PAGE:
England finish third at the Rugby World Cup for the first time by stopping waves of late Argentina attacks and prevailing 26-23 in a tense playoff.
England held off a spirited Argentina fightback to win a Rugby World Cup bronze final full of intensity and errors 26-23 for a small drop of consolation after the heartbreaking disappointment of their semifinal defeat last week.
The unerring boot of Owen Farrell proved the difference on Friday as both sides scored two tries but the England captain landed four penalties and two conversions for a tally of 16 points as Nicolas Sanchez missed a late kick for the Pumas that would have levelled the scores.
England flanker Sam Underhill, a late call up to the squad and making his tournament debut, delivered a man of the match performance, making 24 tackles. “It is a bit surreal. It’s been a great few weeks, he said.
Friday’s clash was, of course, the match neither team wanted to be playing in but both coaches said this week they were giving it the utmost respect and the physicality and commitment from the start showed that the players felt the same way.
Six weeks ago England triumphed 27-10 when the teams met in their opening group game but this was an altogether closer affair as, against a barrage of boos from the largely French crowd, Farrell got things moving with a third-minute penalty.
England then scored an excellent try as Farrell and Marcus Smith flicked quick passes for a charging Ben Earl to crash over. Farrell converted and added another penalty for a 13-0 lead.
Argentina’s attack was brought up short by too many handling errors but they did eventually string together a sharp move, albeit with what looked a clear forward pass, that finished with scrumhalf Tomas Cubelli squeezing through for a try.
Emiliano Boffelli’s conversion and an earlier penalty, and another for Farrell, meant it was 16-10 at the break.
There was an explosive start to the second half as the ever-elusive Santiago Carreras slipped through three England tackles to score under the posts.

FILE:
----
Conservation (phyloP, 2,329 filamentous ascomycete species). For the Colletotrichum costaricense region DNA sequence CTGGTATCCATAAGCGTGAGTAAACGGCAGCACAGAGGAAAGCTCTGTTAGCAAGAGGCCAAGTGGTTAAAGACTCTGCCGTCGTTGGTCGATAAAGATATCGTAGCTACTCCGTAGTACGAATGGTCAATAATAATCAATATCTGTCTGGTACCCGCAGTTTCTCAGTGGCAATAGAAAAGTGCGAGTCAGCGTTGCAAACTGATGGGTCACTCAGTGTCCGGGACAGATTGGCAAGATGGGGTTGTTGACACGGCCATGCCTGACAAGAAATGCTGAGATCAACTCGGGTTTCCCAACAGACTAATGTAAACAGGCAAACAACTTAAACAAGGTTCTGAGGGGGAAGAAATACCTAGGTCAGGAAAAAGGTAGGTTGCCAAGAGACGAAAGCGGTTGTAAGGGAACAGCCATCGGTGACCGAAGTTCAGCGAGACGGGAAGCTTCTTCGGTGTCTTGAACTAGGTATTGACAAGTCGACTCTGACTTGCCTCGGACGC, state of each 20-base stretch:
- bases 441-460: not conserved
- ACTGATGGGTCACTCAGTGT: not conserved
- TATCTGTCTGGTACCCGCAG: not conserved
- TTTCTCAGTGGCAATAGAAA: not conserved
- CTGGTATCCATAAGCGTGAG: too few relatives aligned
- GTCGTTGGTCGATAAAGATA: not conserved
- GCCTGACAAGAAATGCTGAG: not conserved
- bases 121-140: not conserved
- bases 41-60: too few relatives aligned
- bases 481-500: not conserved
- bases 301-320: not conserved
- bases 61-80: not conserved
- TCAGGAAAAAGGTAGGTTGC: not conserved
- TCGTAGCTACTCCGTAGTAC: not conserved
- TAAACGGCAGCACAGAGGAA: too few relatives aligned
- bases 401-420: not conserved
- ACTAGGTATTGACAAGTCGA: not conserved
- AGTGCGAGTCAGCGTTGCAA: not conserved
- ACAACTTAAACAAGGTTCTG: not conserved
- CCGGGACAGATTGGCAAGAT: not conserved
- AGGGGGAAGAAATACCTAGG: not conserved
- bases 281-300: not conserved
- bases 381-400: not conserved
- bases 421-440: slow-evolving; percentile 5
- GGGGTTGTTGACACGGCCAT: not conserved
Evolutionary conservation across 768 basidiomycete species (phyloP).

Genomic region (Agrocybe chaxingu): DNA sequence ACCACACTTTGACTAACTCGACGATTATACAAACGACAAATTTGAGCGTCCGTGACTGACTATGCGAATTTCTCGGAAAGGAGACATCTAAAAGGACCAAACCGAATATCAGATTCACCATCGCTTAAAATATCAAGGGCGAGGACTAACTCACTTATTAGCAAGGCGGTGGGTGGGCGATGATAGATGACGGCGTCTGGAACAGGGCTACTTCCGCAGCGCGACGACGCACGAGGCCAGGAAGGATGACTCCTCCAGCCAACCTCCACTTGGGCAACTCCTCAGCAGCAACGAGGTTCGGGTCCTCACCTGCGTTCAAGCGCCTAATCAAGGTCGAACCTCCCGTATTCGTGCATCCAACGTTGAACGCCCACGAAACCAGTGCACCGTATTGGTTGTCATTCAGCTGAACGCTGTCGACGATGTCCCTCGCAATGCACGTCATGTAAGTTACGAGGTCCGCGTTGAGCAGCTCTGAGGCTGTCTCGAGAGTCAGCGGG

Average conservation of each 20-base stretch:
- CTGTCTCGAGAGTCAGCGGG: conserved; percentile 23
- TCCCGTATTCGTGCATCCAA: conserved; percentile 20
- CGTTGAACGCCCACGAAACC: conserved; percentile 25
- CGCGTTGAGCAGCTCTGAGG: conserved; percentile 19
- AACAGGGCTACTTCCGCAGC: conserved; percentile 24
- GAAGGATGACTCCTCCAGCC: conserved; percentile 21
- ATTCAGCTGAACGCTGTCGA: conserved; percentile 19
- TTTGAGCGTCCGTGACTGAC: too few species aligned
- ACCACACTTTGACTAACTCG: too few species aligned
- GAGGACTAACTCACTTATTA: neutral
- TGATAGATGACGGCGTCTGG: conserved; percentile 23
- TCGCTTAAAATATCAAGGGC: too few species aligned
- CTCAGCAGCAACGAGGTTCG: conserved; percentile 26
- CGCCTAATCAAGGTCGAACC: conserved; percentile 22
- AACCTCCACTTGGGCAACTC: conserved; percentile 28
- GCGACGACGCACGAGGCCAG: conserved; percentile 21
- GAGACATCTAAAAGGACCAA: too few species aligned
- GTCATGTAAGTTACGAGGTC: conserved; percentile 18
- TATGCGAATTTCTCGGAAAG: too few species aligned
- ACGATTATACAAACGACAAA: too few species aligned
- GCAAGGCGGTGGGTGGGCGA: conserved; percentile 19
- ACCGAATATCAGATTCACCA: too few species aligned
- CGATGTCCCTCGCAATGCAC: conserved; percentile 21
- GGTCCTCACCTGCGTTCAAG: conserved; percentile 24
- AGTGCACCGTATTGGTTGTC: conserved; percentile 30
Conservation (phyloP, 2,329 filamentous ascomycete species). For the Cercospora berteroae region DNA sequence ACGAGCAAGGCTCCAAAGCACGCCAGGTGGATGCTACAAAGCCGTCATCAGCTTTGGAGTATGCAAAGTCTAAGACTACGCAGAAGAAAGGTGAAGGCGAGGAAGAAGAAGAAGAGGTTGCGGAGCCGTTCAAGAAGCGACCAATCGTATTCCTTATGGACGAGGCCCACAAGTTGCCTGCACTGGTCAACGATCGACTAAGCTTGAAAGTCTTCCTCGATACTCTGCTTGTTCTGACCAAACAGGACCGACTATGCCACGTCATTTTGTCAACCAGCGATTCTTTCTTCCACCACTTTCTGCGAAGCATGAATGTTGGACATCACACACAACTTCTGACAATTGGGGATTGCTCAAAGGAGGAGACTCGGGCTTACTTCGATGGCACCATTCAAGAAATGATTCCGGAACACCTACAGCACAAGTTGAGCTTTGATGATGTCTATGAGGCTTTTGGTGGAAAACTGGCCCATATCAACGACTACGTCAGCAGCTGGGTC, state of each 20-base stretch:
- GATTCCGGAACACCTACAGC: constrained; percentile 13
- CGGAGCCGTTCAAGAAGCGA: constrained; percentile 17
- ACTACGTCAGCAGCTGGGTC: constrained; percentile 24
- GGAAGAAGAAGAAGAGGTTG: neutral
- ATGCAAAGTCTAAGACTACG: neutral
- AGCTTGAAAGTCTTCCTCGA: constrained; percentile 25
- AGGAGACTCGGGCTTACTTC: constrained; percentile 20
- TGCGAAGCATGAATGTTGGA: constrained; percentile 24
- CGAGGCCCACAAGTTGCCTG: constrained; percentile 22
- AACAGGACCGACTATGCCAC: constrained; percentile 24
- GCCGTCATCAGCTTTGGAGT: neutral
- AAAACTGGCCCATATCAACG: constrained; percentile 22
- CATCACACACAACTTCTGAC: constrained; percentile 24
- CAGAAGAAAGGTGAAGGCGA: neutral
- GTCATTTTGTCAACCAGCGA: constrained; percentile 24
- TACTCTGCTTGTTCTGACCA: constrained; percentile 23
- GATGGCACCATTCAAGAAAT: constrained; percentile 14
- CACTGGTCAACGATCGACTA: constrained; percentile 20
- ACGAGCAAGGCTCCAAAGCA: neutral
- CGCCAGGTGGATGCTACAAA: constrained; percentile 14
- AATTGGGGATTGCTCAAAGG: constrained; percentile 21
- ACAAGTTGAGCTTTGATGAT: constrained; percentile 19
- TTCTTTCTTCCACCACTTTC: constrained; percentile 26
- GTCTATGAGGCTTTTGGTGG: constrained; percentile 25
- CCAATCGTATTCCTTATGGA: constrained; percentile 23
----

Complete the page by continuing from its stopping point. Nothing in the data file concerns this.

The lead lasted less than two minutes, however, as hooker Theo Dan, who was the worst culprit for the try, got immediate revenge by charging down Carreras and picking up to score.
A Boffelli penalty closed the deficit to three and there was then a scruffy 15-minute spell as replacements poured on, kicks went astray and tackles were missed.
England then earned a scrum penalty that Farrell slotted, only for replacement Sanchez to do the same for the Pumas to set up a tense finale.
Having been overhauled by South Africa so heartbreakingly three minutes from the end of their semifinal last week on the same pitch, England found themselves facing a similar scenario as Argentina won a penalty with five minutes left. However, from far out on the left, Sanchez pulled it wide.
This time England saw out the final minutes and, though the prize was not of remotely the same magnitude, it still meant they finished the tournament with six wins from seven games and bronze medals to show for it.
“You have to be able to play rugby a few ways and we are developing that and hopefully it will keep improving,” said Farrell after England made it 12 wins in the teams’ last 13 meetings.
“We want to show this team fight for every minute of the game. In a scrappy game like that, we proved that again.”
England coach Steve Borthwick added: “It wasn’t a game of incredible high quality but one of high tension. Immense credit to Argentina for the way they played and the way they have gone through this tournament. You can see both teams have progressed through it and while it wasn’t a classic of free-flowing rugby, it was a tight affair.”
Michael Cheika, whose future as Argentina coach remains uncertain, was unhappy with the officiating.
“We didn’t get the rub of the green on many things but we still stayed in the game,” he said. “I’m disappointed with the way the game was refereed and the consistency. I feel for the lads as they deserved more than what they got out of today.”
Cheika took over from Mario Ledesma in March 2022 and reports in Argentina claim former Pumas centre and current backs coach Felipe Contepomi will replace Cheika after the World Cup.
“I haven’t even thought about it,” former Wallabies boss Cheika said of his future with Los Pumas.
“I’ll go to Argentina later in the year and we’ll have a talk about how things went and what the future holds.”